May 21, 2014

A Glimpse Into the Life of a Disabled Gay Man


As most of us know, the LGBT community is diverse, but there’s a smaller part of the community that is seldom thought about: the people that are wheelchair bound that are part of the LGBT community. About six years ago I met my best friend; he came out to me as gay two years later. He has been in a wheelchair since he was 8 years old due to a neuromuscular disease that causes muscular degeneration. I had many questions at first, because I've always thought of him as a person and I never focused on the fact that he’s in a wheelchair.
                We were in high school together, so of course we talked about guys and did all the normal stuff girls do with their gay best friends. There was a straight guy he liked, but things didn't pan out. Things between my friend and I were very emotional for a while after we talked about how things didn't go well with the guy he liked. The more we talked, the more he let me in. We talked about how difficult even meeting a man would be, let alone having a sex life. The most difficult parts of the conversations we would have were about him being unable to take care of kids on his own because of his inability to hold anything over a certain weight and diminished strength in his hands.
                Last July he met a guy through a dating website, and
they began dating shortly after the first meeting. I've been on all of their dates to help my friend with transferring to and from his wheelchair so his date wasn't overwhelmed at having to help someone he just met. My friend wasn't worried about much except how accepting his boyfriend would be of his wheelchair situation. Having the wheelchair in the relationship makes the relationship become intimate faster if help is needed in the bathroom or to adjust or undress. The wheelchair has added some stress to their relationship but they've worked past the issues just by talking things out.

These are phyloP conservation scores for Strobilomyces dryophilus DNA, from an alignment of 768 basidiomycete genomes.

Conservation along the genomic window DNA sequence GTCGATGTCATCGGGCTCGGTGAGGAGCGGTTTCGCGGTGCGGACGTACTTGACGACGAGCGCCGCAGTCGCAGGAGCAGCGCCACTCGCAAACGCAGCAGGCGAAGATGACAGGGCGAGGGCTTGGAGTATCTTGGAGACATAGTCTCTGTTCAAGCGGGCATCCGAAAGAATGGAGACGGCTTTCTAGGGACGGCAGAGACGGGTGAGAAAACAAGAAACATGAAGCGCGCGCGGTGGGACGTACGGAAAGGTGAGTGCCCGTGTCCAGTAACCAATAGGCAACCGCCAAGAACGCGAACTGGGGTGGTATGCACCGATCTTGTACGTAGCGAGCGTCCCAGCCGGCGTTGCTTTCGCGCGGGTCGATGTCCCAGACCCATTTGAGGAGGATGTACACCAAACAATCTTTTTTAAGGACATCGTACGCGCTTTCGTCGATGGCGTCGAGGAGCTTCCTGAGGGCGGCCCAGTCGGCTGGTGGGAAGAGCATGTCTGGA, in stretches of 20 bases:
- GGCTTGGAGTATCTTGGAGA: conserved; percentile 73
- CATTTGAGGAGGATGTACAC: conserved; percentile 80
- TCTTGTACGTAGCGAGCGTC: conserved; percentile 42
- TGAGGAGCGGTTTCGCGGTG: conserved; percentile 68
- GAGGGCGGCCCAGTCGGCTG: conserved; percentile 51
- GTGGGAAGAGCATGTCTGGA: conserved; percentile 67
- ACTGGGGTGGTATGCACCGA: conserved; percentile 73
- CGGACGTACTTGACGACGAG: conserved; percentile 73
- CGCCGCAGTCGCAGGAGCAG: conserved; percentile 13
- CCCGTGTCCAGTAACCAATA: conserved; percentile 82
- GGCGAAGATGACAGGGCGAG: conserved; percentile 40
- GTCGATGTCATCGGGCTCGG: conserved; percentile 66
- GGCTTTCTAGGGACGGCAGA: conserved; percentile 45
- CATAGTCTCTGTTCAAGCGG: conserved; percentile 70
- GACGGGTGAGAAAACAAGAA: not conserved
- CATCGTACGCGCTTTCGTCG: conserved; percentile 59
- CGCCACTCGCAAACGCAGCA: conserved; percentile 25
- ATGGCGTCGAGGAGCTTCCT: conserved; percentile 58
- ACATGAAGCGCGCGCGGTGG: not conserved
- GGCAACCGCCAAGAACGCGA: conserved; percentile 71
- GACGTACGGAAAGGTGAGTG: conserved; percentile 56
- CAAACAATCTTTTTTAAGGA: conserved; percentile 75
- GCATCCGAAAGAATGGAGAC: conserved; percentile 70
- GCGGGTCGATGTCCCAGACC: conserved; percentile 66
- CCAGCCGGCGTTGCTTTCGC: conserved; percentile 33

Hookups are nearly impossible because of the amount of trust, work, communication and understanding required. When wheelchair bound, planning things in advance is a must. As the chair-bound partner, it would be impossible to get dressed and sneak out in the middle of the night or even to go to someone else’s house to hook up. Wheelchair bound peoples' bodies work differently and might not bend certain ways, so communication is needed to avoid injuries. Cleaning and preparation for bedroom activities requires an understanding partner. Another reason that hookups aren't exactly possible is because of the amount of work it requires to get into bed, be comfortable, and positioning. The last thing a chair-bound partner wants to hear is “I don’t feel like it tonight, it’s too much work.” It puts tension on relationships, and makes the chair-bound partner feel unwanted and like their able-bodied partner would rather have sex with someone that isn't handicapped.

                There is a lot more that goes into relationships and sex lives for the handicapped. Not everyone can handle a relationship like that, and that’s okay. I've had the chance to see first-hand, the pros and cons of the life of a gay man with a disability. He has taught me so much and helps me appreciate the things that I’d otherwise take for granted. 
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